Ocean found beneath ice of Saturn moon

Last updated 14:39 04/04/2014
Enceladus
Nasa
UNDERGROUND OCEAN: This illustration shows the possible interior Enceladus - an icy outer shell and a low density, rocky core with an ocean sandwiched in between the two.

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Scientists have uncovered a vast ocean beneath the icy surface of Saturn's little moon Enceladus.

Italian and American researchers made the discovery using Cassini, a Nasa-European spacecraft still exploring Saturn and its rings 17 years after its launch from Cape Canaveral.

This new ocean of liquid water - as big as or even bigger than North America's Lake Superior - is centred at the south pole of Enceladus and could encompass much if not most of the moon. Enceladus is about 499 kilometres in diameter.

The data does not indicate if the ocean extends to the north pole, said the lead researcher, Luciano Iess of Sapienza University of Rome. At the very least, it's a regional sea some 40 kilometres deep under kilometres-thick ice.

Cassini's rudimentary instruments also cannot determine whether the moon's ocean harbours any form of life. Another mission using more sophisticated instruments is needed to make that search.

This latest discovery makes the interior of Enceladus "a very attractive potential place to look for life", said Cornell University planetary scientist Jonathan Lunine, who took part in the study.

In 2005, Cassini detected a plume streaming from cracks in the south polar region. Scientists suspected these jets of salty water vapour and ice - containing molecules such as methane - might come from a subsurface ocean. On Thursday, they confirmed its presence. Their findings appear in the journal Science.

Cassini provided gravity measurements from three close fly-bys of Enceladus from 2010 to 2012. Data indicated a dense material beneath the surface of the south pole, most likely liquid water.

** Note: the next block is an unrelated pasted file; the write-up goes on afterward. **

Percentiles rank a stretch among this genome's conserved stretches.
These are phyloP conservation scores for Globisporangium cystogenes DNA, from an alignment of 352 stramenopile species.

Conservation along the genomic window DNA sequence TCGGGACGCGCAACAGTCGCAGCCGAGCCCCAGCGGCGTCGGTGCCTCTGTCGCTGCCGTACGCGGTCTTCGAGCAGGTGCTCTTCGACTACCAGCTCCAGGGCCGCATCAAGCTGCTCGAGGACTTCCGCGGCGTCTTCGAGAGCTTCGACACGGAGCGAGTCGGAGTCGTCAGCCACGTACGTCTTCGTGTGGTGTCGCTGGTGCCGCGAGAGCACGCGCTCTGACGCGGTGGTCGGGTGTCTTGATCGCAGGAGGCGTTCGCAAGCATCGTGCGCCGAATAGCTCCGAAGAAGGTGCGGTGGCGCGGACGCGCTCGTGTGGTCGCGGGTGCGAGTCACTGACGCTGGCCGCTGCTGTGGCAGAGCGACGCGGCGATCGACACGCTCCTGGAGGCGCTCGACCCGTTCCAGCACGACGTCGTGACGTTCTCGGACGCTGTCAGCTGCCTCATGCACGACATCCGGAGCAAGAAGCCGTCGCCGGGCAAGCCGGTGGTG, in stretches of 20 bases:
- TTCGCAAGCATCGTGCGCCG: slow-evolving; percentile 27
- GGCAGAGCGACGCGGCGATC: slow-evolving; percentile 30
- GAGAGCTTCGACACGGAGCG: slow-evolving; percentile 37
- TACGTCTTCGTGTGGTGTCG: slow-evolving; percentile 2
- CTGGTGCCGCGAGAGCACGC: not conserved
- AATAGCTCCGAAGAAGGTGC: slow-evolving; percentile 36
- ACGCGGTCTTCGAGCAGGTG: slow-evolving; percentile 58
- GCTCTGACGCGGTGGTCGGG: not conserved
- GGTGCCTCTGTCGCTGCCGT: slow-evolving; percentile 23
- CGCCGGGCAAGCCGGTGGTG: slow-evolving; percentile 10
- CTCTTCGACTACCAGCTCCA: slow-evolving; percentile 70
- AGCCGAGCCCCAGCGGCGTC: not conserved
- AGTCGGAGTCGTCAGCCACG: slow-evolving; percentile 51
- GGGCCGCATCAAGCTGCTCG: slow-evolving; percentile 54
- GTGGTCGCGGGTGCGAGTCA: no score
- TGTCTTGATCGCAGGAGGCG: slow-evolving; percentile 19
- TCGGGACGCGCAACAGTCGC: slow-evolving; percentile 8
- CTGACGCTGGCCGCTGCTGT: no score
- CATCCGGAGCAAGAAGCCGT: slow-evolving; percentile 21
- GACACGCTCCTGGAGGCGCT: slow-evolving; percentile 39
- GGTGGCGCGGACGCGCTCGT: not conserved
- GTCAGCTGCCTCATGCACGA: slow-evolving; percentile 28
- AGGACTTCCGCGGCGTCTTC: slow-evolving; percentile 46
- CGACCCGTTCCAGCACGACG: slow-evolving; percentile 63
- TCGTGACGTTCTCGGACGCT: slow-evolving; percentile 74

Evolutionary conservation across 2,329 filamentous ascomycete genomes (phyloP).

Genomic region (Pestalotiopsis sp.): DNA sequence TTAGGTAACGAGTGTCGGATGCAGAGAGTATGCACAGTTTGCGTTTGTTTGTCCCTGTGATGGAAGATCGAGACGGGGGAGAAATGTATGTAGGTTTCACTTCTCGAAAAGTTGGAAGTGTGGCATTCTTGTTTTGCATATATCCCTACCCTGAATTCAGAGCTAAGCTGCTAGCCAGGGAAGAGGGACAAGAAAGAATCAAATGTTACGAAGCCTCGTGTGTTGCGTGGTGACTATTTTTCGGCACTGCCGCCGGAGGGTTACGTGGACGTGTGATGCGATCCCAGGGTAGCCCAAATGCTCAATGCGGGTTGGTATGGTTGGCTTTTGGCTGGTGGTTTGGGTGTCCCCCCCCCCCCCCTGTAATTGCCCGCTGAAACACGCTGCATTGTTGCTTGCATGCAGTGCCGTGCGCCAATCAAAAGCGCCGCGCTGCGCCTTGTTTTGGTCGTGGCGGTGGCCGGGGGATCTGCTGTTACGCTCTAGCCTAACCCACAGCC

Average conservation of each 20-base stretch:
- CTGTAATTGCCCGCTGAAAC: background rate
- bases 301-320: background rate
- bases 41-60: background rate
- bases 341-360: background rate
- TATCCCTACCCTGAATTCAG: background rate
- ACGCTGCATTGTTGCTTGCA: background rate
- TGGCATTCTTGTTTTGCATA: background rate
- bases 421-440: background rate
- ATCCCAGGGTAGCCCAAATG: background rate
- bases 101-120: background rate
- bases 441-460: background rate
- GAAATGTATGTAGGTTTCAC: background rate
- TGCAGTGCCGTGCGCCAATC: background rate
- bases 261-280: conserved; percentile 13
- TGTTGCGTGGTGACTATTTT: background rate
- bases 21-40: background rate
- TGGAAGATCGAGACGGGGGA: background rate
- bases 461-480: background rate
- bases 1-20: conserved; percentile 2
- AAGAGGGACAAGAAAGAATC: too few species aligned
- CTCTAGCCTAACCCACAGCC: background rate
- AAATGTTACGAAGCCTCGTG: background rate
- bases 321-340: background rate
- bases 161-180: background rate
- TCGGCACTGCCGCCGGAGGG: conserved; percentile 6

The ocean is believed to be sandwiched between kilometres of surface ice and a rocky core.

"It's extraordinary what Cassini has been able to do for this small moon," said California Institute of Technology's David Stevenson, part of the research team. But "this is not like mapping the surface of the Earth or mapping the surface of the moon, it's nothing like that. It's much cruder, and it's amazing that we've been able to do as much as we can."

Enceladus is not the only moon in the solar system believed to have a subsurface sea.

Titan, the largest of Saturn's dozens of moons, is believed to have a global ocean. Evidence also points to oceans inside the giant Jupiter moons of Callisto and Ganymede. And Jupiter's Europa also has a hidden reservoir similar to that of Enceladus, complete with plumes and a rocky bottom.

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Cassini, already exceeding its life expectancy, is to make three more fly-bys of Enceladus before the mission ends in 2017.

- AP

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